Horizontal and Vertical Position

We consider the position of the cards relative to the warp threads.  In these diagrams the warp extends to the right while the already woven portion extends to the left.  Horizontal and vertical are used to describe the position of the threads relative to the warp.

Card is shown with woven ribbon on left, warp extending on right, and the light coloured threads are in the two front holes closest to the woven ribbon

In the vertical position, the two green threads go through the holes closest to the woven ribbon.  Those holes are one above the other, so I call this position vertical.  If I turn this card forwards, the two green threads will lie above the warp and I will weave a green row.  Turn backwards, and the blue threads will be uppermost, and I will weave a blue row.


Card is shown with woven ribbon on left, warp extending on right, and the light coloured threads are in the two top holes above the warp. In the horizontal position, the top two threads are both green.  In this position, I will weave another green row regardless of whether I turn forwards or backwards.

Weaving Doubleface

Weaving doubleface with the 2 pack method, the cards are separated into two packs.  We can call these two groups “Background”  and “Pattern”.  When we start all the cards are in the background pack, and we start with the cards in vertical position.  If we consider “Front vertical” as the case where the background threads are all in the holes closest to the woven ribbon, and “Back Vertical” as the case where the background threads are closest to the unwoven warp threads, then the turning directions for each row in the pattern are as follows:

  1. Make sure any foreground/pattern cards are in the foreground pack and all other cards are in the background pack.
  2. If the background pack is in front vertical position, turn the background pack forwards and the pattern pack backwards, and put the shuttle through.  (Do this twice so that all cards are once more in vertical position.)
  3. If the background pack is in back vertical position, turn the background pack backwards and the pattern pack forewards, and put the shuttle through.  (Again, do this twice.)

For each row in the pattern you will complete either step 2 or step 3, but not both.  Notice how the pattern and background pack always move in opposite directions, and all the cards should all be in exactly the same vertical position every time you return to step 1.

Weaving 3/1 Broken Twill

The setup of the cards in 3/1 broken twill is slightly more complicated, and is a multi-step process:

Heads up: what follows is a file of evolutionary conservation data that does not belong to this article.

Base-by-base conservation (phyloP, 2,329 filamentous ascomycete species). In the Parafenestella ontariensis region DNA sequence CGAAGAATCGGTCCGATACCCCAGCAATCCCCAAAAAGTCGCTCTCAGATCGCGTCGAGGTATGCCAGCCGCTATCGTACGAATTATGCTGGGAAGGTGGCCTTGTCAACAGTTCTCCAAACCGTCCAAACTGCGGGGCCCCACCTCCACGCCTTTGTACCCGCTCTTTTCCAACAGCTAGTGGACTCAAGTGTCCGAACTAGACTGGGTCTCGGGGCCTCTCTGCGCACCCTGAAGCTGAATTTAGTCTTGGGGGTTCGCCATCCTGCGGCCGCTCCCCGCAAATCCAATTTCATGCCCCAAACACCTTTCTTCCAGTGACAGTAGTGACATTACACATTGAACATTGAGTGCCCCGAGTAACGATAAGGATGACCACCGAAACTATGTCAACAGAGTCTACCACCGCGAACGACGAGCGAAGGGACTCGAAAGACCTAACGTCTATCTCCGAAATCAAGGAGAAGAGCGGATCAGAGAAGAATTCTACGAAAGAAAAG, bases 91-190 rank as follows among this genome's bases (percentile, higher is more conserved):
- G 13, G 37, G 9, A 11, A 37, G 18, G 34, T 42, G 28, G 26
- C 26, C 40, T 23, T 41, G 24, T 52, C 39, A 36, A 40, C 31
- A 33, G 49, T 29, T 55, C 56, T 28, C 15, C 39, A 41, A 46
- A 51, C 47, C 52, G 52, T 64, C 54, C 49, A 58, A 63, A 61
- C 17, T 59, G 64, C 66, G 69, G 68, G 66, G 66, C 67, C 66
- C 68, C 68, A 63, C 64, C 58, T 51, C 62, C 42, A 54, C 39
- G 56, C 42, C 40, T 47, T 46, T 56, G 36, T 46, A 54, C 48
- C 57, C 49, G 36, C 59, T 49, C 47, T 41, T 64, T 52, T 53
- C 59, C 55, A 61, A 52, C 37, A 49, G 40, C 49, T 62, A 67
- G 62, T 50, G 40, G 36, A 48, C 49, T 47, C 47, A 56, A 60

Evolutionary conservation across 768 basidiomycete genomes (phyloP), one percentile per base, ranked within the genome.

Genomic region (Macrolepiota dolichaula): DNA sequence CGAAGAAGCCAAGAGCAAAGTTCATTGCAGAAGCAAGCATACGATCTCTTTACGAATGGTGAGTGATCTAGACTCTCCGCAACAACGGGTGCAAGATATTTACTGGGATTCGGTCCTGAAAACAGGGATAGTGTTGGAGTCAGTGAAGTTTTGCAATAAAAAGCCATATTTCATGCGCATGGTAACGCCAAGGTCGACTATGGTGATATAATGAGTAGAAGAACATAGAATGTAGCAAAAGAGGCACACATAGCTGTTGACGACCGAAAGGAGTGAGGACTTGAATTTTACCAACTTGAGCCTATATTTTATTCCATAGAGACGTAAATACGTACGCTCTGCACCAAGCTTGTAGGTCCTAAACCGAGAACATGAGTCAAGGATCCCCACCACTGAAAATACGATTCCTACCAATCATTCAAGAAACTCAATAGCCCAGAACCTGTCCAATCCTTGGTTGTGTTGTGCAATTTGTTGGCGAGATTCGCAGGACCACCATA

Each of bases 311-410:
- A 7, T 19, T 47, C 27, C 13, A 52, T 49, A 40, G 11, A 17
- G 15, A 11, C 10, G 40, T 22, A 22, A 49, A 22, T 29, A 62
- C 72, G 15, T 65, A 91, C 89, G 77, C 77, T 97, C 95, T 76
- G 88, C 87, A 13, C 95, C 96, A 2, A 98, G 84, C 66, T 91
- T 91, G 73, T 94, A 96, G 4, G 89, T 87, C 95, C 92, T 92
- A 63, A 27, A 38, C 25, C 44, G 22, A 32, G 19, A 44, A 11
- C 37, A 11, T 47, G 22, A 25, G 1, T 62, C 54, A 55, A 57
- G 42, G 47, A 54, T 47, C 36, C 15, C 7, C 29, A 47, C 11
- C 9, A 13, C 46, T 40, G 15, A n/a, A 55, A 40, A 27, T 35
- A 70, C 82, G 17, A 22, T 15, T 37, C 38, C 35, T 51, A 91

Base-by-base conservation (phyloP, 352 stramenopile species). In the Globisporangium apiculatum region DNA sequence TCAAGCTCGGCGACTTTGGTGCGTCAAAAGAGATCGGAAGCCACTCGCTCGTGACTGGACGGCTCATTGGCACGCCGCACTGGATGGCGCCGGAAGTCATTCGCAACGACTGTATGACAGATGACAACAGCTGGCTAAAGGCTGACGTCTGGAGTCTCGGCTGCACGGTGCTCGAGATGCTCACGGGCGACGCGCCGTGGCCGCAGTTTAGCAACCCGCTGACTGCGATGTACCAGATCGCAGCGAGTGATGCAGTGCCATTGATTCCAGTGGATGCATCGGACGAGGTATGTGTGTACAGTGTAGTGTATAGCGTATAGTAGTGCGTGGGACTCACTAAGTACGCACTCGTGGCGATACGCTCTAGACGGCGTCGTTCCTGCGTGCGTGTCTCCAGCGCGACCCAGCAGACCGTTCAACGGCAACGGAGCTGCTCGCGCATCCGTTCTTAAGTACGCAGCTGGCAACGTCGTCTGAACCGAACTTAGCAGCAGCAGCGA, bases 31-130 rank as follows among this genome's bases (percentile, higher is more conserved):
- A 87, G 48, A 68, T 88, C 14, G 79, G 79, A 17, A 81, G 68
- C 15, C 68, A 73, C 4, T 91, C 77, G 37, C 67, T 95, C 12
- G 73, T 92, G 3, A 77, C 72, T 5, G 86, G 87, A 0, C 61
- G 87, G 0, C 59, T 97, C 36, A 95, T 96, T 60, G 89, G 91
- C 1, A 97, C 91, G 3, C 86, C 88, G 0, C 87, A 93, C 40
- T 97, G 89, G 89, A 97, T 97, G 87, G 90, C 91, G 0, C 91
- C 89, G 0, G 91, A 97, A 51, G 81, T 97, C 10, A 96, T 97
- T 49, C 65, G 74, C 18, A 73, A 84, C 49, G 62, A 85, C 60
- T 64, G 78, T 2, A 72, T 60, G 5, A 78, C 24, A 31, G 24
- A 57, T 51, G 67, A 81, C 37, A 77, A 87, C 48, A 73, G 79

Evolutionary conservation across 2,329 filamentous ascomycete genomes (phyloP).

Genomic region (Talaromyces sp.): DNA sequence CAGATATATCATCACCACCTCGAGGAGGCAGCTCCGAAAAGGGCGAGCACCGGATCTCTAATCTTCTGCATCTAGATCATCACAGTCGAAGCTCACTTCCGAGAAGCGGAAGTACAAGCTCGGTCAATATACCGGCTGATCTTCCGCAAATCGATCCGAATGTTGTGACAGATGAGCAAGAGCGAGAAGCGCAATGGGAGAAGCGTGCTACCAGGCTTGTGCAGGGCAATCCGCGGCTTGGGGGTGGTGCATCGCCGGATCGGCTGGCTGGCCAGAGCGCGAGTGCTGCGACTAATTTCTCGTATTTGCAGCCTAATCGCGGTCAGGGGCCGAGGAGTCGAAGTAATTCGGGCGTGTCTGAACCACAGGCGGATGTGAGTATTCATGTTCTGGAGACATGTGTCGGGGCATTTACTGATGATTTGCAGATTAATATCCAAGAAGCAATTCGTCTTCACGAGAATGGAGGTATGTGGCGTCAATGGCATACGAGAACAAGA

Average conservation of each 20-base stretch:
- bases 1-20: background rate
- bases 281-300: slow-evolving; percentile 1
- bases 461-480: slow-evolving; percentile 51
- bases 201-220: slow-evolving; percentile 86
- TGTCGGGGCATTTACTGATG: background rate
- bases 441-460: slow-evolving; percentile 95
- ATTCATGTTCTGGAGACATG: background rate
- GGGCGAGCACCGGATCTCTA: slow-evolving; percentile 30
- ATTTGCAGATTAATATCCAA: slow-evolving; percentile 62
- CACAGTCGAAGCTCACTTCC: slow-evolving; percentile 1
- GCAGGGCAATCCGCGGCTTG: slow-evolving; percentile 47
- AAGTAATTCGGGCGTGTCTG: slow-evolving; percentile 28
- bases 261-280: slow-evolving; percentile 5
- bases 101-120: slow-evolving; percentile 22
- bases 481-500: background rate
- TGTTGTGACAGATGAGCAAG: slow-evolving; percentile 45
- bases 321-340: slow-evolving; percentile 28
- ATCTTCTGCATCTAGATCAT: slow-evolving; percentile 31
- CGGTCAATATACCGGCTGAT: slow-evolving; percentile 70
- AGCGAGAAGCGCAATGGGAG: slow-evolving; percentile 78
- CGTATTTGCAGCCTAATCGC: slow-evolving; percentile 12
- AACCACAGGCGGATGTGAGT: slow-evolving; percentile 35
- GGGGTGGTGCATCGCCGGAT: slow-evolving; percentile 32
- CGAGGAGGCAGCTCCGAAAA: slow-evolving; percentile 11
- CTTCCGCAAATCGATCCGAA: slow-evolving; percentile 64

1. Divide the cards into two packs as follows.
    1. Card 1 goes into the Odd pack
    2. Card 2 goes into the Even pack
    3. Card 3 goes into the Odd pack
    4. Card 4 goes into the Even pack
  2. Flip the cards as needed so that the threading alternates between S and Z in each pack
  3. Turn the cards in each pack so that they are all in vertical front position.
  4. Turn the Even pack only once forward so that it is in horizontal top position.

Now the key point of weaving 3/1 broken twill is that the cards never shift between the packs.  Colour changes are made by flipping a card on its vertical axis, but only when that card is in vertical position.  (This reverses the threading for the card, and also switches between front and back vertical position.)

The turning direction now also never changes.  Each row will be one of four possible scenarios, and you can see which scenario comes into play by looking at the vertical or horizontal position of the two packs.  Be careful to key off cards which have not been flipped to produce pattern; but look at background cards.  Then the turning directions are:

Position of Odd Pack Position of Even Pack Turning directions Odd – Even
 Front vertical  Horizontal  Turn both packs forwards
 Horizontal  Back vertical  Turn odd pack forward, even pack backwards
 Back vertical  Horizontal  Turn both packs backwards
 Horizontal  Front vertical  Turn odd pack backwards, even pack forwards

At first try weaving only the background, without flipping any cards.  Notice how before every turn exactly one pack is in vertical position, and the other is in horizontal position.  Which also means that I can only effect colour changes in one pack, or the other, but not both at the same time.

Then eventually when it comes time to weave patterns, I like to use brick graph paper like 3/1 twill graph paper where each rectangle represents one card and two turns, emphasizing that the ability to change colours alternates between the odd and even packs.

Edited to add: At some point I will be adding a second article which focuses solely on weaving 3/1 twill patterns.  The purpose of this article is to get you weaving the basic 3/1 twill structure.